Tender Prey

Performers Nick Cave/Nick Cave & the Bad Seeds

Mute | May 11, 2010 | Compact Disc

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With guitarist/keyboardist Roland Wolf and Cramps/Gun Club veteran Kid Congo Powers on guitar added to the ranks, along with guest appearances from old member Hugo Race, the Seeds reached 1988 with their strongest album yet, the insanely powerful, gripping Tender Prey. Rather than simply redoing what they'd already done, Nick Cave and company took their striking musical fusions to deeper and higher levels all around, with fantastic consequences. The album boldly starts out with an undisputed Cave masterpiece -- "The Mercy Seat," a chilling self-portrait of a prisoner about to be executed that compares the electric chair with the throne of God. Queasy strings from a Gini Ball-led trio and Mick Harvey's spectral piano snake through a rising roar of electric sound -- a common musical approach from many earlier Seeds songs, but never so gut-wrenching as here. Cave's own performance is the perfect icing on the cake, commanding and powerful, excellently capturing the blend of crazed fear and righteousness in the lyrics. Matching that high point turns out to be impossible for anything else on Tender Prey, but more than enough highlights take a bow, demonstrating the album's general quality. "Deanna" is another great blast from the Seeds, a garage rock-style rave-up that lyrically is everything Natural Born Killers tried to be, but failed at -- killing sprees, Cadillacs, and carrying out the work of the Lord, however atypically. The echoing, gentle-yet-rough sonics on the Blind Willie Johnson-inspired "City of Refuge" and the gentler drama of "Sugar Sugar Sugar" also do well in keeping the energy level up. On the quieter side, Cave indulges his penchant for gloomy piano-led ballads throughout, and quite well at that, with such songs as "Watching Alice," "Mercy," and the end-of-the-evening singalong "New Morning." "Sunday's Slave" has a beautifully brooding feeling to it thanks to the combination of acoustic guitar and piano, making it a bit of a cousin of Scott Walker's "Seventh Seal." [A version with a bonus DVD was released in 2010.] ~ Ned Raggett

Format: Compact Disc

Released Date: May 11, 2010

Genre: Alternative

Style: Pop/Rock

Number of Discs: 2

Studio/Mixed/Live: Studio

Label Name: Mute

UPC: 724596944028

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– More About This Product –

Tender Prey

Performers Nick Cave/Nick Cave & the Bad Seeds

Format: Compact Disc

Released Date: May 11, 2010

Genre: Alternative

Style: Pop/Rock

Number of Discs: 2

Studio/Mixed/Live: Studio

Label Name: Mute

UPC: 724596944028


Title Track Time
0.DISC 1: --
1.Mercy Seat, The --
2.Up Jumped the Devil --
3.Deanna --
4.Watching Alice --
5.Mercy --
6.City of Refuge --
7.Slowly Goes the Night --
8.Sunday's Slave --
9.Sugar Sugar Sugar --
10.New Morning --
0.DISC 2: --
1.Mercy Seat [5.1 Surround Sound], The --
2.Up Jumped the Devil [5.1 Surround Sound] --
3.Deanna [5.1 Surround Sound] --
4.Watching Alice [5.1 Surround Sound] --
5.Mercy [5.1 Surround Sound] --
6.City of Refuge [5.1 Surround Sound] --
7.Slowly Goes the Night [5.1 Surround Sound] --
8.Sunday's Slave [5.1 Surround Sound] --
9.Sugar Sugar Sugar [5.1 Surround Sound] --
10.New Morning [5.1 Surround Sound] --
11.Mercy Seat [Video Version], The --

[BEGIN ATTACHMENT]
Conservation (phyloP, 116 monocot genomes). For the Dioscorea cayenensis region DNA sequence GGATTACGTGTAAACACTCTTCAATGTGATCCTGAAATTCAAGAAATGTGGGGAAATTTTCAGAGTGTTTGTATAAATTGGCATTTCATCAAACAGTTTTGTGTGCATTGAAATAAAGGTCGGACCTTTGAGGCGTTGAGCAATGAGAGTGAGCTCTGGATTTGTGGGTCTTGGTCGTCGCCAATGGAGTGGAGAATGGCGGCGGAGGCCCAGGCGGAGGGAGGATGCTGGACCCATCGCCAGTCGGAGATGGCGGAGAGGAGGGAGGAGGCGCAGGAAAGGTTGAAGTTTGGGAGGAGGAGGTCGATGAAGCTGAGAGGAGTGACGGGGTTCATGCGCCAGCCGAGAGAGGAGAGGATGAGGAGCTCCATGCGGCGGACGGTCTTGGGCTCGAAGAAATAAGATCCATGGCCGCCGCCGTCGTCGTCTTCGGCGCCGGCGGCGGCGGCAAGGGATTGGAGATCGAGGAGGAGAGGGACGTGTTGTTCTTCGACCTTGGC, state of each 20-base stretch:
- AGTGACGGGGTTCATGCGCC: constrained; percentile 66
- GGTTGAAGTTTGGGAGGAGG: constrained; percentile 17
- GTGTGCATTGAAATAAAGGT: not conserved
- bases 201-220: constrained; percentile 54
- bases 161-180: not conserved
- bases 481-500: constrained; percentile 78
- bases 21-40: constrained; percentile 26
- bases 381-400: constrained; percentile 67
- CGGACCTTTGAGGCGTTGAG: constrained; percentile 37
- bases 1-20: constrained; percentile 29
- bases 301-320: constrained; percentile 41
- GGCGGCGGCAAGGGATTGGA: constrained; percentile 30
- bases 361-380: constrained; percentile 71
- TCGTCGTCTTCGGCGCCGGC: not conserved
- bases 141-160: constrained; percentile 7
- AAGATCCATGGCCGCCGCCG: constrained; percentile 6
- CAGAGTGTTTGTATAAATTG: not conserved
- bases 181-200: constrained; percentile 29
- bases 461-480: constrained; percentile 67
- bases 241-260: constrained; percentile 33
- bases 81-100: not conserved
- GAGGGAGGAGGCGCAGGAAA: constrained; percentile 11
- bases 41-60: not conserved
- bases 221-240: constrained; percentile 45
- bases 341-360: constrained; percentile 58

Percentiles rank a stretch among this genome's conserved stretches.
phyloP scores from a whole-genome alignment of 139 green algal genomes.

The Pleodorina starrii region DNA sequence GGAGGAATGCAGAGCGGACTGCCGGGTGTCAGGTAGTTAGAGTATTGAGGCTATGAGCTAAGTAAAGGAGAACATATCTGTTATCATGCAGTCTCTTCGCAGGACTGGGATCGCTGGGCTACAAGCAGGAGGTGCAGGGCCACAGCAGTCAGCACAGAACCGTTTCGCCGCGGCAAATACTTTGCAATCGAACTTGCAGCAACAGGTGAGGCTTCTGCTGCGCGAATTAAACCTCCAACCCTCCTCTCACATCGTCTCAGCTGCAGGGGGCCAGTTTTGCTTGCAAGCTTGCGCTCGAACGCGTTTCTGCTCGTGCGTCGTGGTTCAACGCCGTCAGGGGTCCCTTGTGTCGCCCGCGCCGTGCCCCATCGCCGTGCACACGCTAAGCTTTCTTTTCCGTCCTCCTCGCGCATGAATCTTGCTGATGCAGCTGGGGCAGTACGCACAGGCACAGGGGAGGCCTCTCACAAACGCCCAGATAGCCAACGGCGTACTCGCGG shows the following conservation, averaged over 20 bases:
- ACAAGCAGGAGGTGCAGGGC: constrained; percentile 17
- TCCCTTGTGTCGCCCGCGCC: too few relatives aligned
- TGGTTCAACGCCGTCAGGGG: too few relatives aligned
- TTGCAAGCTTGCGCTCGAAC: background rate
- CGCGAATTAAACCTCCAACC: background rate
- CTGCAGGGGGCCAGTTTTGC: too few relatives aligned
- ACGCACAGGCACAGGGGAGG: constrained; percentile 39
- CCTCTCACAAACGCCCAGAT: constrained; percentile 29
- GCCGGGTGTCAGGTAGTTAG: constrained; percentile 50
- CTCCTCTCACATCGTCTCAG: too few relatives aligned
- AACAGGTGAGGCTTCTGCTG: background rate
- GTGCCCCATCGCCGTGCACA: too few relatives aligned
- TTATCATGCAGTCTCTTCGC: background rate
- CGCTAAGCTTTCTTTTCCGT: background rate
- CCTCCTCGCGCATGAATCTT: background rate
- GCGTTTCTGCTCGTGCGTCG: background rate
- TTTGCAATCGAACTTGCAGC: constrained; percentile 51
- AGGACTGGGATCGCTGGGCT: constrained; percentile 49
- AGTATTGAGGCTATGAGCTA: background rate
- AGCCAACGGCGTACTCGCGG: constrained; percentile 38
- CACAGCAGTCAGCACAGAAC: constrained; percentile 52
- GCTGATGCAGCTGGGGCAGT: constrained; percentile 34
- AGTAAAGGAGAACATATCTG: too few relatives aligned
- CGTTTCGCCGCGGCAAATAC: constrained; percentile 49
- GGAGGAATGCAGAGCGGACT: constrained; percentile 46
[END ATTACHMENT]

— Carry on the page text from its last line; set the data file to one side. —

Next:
12.Girl at the Bottom of My Glass --
13.Mercy Seat [Acoustic Version], The --
14.City of Refuge [Acoustic Version] --
15.Deanna [Acoustic Version] --
16.Do You Love Me Like I Love You (Part 5: Tender Prey) --
17.Mercy Seat, The --
18.Deanna --

Editorial Notes

With guitarist/keyboardist Roland Wolf and Cramps/Gun Club veteran Kid Congo Powers on guitar added to the ranks, along with guest appearances from old member Hugo Race, the Seeds reached 1988 with their strongest album yet, the insanely powerful, gripping Tender Prey. Rather than simply redoing what they'd already done, Nick Cave and company took their striking musical fusions to deeper and higher levels all around, with fantastic consequences. The album boldly starts out with an undisputed Cave masterpiece -- "The Mercy Seat," a chilling self-portrait of a prisoner about to be executed that compares the electric chair with the throne of God. Queasy strings from a Gini Ball-led trio and Mick Harvey's spectral piano snake through a rising roar of electric sound -- a common musical approach from many earlier Seeds songs, but never so gut-wrenching as here. Cave's own performance is the perfect icing on the cake, commanding and powerful, excellently capturing the blend of crazed fear and righteousness in the lyrics. Matching that high point turns out to be impossible for anything else on Tender Prey, but more than enough highlights take a bow, demonstrating the album's general quality. "Deanna" is another great blast from the Seeds, a garage rock-style rave-up that lyrically is everything Natural Born Killers tried to be, but failed at -- killing sprees, Cadillacs, and carrying out the work of the Lord, however atypically. The echoing, gentle-yet-rough sonics on the Blind Willie Johnson-inspired "City of Refuge" and the gentler drama of "Sugar Sugar Sugar" also do well in keeping the energy level up. On the quieter side, Cave indulges his penchant for gloomy piano-led ballads throughout, and quite well at that, with such songs as "Watching Alice," "Mercy," and the end-of-the-evening singalong "New Morning." "Sunday's Slave" has a beautifully brooding feeling to it thanks to the combination of acoustic guitar and piano, making it a bit of a cousin of Scott Walker's "Seventh Seal." [A version with a bonus DVD was released in 2010.] ~ Ned Raggett
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